Sir Carmichael goes to the nightclub and predictably, he is shot by a poison dart and killed.

All this while, a running gag has been the many efforts of Hastings (with the help of the police) to get Poirot to the airport and have him flown out of the country but Poiort somehow always escapes. Now Hastings decides the fastest way to get Poirot out is to help him solve the case, since Poirot refuses to let it go. Poirot reasons that someone must be harbouring A.B.C. or working in cahoots with her and they deduce it must be Doncaster. Hastings makes an anonymous call to Doncaster, warning that Poirot is closing in on A.B.C. As predicted, this smokes Doncaster out. He goes to look for Amanda to warn her. Poirot follows him onto a ship. Through a porthole and he sees Doncaster with Amanda in a cabin. But before Poirot can do anything else, he is knocked out.

Poirot awakes to find himself in the cabin surrounded by Japp and the police. Doncaster is lying dead next to him. He has been killed by a poison dart and Japp is certain Amanda killed him. Poirot's attacker was Don Fortune. He had also followed Doncaster because he dislike him for his relationship with Betty.

The police discover Amanda in the dockyards. She tries to escape but is cornered and climbs up a crane. Poirot urges her to come down, assuring her that he knows she didn't do the killings and that he would help her. But she jumps into the water and disappears.

The police are satisfied that the case is solved but Poirot still has doubts. Talk of a red herring gives him and idea and he goes to Sir Carmichael's house. The butler tells him Lady Diane and Franklin had just departed on a train to Scotland with the coffin to embark on a ship. Sir Carmichael is to be buried at sea. Thereafter, Franklin and Lady Diane would go to South America for a respite.

Poirot follows them on the train and corners Franklin in the luggage van. The body of Lady Diane is also there. She has just been poisoned by him. He accuses Franklin of being the mastermind behind the crimes. He stands to inherit a large fortune after all. Suddenly, out of a coffin, with a dart gun in hand, pops Amanda!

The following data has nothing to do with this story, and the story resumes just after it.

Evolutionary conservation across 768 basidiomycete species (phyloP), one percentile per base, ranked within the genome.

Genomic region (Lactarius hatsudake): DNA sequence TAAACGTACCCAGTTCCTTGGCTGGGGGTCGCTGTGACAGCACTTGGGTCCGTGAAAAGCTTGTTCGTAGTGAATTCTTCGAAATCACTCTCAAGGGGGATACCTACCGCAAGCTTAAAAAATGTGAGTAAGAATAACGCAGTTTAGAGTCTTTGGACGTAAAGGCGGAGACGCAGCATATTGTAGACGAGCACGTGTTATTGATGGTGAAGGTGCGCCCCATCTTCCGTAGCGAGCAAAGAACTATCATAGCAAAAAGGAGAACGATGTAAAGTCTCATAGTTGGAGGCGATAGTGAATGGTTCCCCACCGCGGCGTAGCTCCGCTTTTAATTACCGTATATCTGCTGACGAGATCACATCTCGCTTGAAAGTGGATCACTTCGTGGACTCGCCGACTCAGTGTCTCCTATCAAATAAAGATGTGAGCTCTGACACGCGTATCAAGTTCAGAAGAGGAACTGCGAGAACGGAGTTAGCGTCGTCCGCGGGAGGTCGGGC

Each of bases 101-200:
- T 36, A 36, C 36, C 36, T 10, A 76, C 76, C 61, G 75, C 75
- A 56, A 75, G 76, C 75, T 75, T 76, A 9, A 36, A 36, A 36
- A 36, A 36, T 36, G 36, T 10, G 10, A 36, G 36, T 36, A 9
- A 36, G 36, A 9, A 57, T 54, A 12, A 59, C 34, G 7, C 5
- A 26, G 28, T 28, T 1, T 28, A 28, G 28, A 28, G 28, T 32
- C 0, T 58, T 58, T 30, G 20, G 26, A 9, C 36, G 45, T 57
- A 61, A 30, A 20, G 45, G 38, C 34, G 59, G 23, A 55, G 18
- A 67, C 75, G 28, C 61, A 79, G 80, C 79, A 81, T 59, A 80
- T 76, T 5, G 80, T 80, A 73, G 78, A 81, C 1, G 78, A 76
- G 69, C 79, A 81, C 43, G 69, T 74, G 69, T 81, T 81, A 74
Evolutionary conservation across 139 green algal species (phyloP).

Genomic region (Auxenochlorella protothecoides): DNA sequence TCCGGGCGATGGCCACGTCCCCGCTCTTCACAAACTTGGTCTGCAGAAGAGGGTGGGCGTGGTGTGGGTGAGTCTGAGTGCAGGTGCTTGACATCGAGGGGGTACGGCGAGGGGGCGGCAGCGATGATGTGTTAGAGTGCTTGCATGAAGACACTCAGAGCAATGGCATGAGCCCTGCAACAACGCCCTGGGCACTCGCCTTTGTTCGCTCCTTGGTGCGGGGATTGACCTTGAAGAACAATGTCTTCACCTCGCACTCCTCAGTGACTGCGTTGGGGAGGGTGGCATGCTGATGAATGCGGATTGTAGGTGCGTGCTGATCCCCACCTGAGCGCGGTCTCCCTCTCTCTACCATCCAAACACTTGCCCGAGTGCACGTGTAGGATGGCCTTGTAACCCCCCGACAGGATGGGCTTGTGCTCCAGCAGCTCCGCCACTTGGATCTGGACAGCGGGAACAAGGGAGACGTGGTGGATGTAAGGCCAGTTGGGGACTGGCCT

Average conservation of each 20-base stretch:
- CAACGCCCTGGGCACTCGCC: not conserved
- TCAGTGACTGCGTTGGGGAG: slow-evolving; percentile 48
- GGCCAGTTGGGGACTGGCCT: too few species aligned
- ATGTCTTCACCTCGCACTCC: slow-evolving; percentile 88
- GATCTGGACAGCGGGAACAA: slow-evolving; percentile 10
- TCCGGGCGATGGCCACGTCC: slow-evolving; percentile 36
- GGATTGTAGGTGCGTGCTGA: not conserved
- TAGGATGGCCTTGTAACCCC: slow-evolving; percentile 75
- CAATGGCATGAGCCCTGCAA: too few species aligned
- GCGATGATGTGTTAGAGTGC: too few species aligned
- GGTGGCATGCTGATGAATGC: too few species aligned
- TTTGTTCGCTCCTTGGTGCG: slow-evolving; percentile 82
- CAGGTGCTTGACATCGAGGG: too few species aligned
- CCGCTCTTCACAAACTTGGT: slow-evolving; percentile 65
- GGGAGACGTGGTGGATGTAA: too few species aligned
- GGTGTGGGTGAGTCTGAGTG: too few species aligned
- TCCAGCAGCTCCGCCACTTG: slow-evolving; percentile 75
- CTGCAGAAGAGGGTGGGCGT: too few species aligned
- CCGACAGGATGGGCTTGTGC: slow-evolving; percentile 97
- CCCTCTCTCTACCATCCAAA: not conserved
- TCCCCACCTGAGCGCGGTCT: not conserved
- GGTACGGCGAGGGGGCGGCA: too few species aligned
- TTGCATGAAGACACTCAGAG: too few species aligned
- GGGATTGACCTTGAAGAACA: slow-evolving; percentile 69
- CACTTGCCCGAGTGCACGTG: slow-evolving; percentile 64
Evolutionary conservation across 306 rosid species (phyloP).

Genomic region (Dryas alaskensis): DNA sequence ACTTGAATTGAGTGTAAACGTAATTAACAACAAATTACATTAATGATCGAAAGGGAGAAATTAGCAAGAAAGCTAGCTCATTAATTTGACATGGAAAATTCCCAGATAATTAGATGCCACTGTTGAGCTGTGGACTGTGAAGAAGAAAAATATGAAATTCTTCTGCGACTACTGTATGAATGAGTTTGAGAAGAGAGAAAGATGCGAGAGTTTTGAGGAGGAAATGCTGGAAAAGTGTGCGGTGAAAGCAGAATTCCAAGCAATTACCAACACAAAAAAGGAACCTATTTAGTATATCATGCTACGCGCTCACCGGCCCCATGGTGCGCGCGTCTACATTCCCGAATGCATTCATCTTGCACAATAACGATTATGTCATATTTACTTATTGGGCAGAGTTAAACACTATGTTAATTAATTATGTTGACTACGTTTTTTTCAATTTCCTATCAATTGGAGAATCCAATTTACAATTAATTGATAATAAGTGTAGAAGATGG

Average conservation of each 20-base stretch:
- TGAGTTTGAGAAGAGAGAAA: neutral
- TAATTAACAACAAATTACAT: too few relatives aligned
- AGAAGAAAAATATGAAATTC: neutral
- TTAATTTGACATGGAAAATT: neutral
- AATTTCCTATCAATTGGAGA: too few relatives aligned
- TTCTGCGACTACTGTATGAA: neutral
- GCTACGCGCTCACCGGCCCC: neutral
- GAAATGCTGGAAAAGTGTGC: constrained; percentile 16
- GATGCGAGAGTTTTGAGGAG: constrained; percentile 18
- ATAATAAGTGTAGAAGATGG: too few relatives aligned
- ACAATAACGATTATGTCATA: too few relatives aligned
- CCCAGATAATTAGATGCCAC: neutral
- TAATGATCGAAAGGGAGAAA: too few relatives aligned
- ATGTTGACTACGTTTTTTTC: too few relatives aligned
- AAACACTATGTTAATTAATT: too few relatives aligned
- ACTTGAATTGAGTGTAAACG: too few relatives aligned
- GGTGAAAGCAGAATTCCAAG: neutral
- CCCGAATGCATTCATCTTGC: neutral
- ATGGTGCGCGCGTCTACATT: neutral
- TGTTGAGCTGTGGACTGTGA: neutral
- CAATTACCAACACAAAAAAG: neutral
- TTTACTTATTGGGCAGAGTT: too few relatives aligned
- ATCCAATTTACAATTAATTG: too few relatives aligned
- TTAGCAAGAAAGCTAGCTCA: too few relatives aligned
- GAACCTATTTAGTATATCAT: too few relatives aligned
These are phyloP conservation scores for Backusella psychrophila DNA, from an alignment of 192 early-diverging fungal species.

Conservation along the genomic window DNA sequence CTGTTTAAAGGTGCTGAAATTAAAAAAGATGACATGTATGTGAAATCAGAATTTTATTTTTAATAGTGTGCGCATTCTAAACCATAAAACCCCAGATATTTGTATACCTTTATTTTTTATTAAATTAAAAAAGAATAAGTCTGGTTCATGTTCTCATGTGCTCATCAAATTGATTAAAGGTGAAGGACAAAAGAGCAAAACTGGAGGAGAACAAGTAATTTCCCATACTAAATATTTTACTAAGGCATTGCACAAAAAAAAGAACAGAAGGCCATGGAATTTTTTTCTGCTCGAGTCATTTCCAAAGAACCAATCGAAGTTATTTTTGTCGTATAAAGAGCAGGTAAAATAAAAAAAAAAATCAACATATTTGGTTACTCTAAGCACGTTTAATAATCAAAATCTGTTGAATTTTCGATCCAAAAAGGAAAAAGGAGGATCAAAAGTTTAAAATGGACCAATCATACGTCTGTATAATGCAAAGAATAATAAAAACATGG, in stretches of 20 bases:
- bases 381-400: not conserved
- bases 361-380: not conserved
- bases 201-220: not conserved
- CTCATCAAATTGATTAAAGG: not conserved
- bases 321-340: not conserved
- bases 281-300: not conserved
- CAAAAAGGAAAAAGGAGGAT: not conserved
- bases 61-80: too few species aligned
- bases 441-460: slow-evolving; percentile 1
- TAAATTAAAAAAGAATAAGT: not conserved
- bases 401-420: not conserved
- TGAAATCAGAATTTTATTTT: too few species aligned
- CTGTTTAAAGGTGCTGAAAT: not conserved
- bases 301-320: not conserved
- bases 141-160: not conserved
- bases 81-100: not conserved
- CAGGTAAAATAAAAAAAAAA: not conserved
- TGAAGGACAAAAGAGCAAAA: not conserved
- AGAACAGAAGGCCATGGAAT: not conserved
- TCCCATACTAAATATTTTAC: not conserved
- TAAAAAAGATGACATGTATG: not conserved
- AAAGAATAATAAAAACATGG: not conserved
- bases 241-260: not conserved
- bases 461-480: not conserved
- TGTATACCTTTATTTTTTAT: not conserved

Poirot reconstructs the crime for the two. Amanda had spent a stint in Switzerland supposedly on health grounds. There, she could have learnt stunt diving from A.A. She and Franklin then plotted the alphabetical killings to hide the motive for the killing of C.C. After D.D., Amanda pretended to commit suicide by jumping off the crane but she survived because she had learnt to do stunt diving from A.A. Now, Franklin with Amanda disquised as Lady Diane plan to escape by ship to South America. Lady Diane would be hidden in the coffin and buried at sea.

Amanda, with a sneer, agrees that Poirot is right and prepares to kill him. But apparently Poirot has brought his "insurance". He gives a whistle and the van suddenly fills with policemen hidden in all sorts of unusual places.

What are the themes carried over from the original novel?

  • Victims in alphabetical sequence with an A.B.C. guide next to them.
  • The series of apparently random murders is designed to hide the intended one.
  • The killings are made to appear to be done by a deranged person with an obsession but are really part of a cold blooded and calculated plan.
  • Following the only killing with a plausible motive is the key to the solution.



  1. Mark Aldridge, Agatha Christie on Screen, Chapter 6.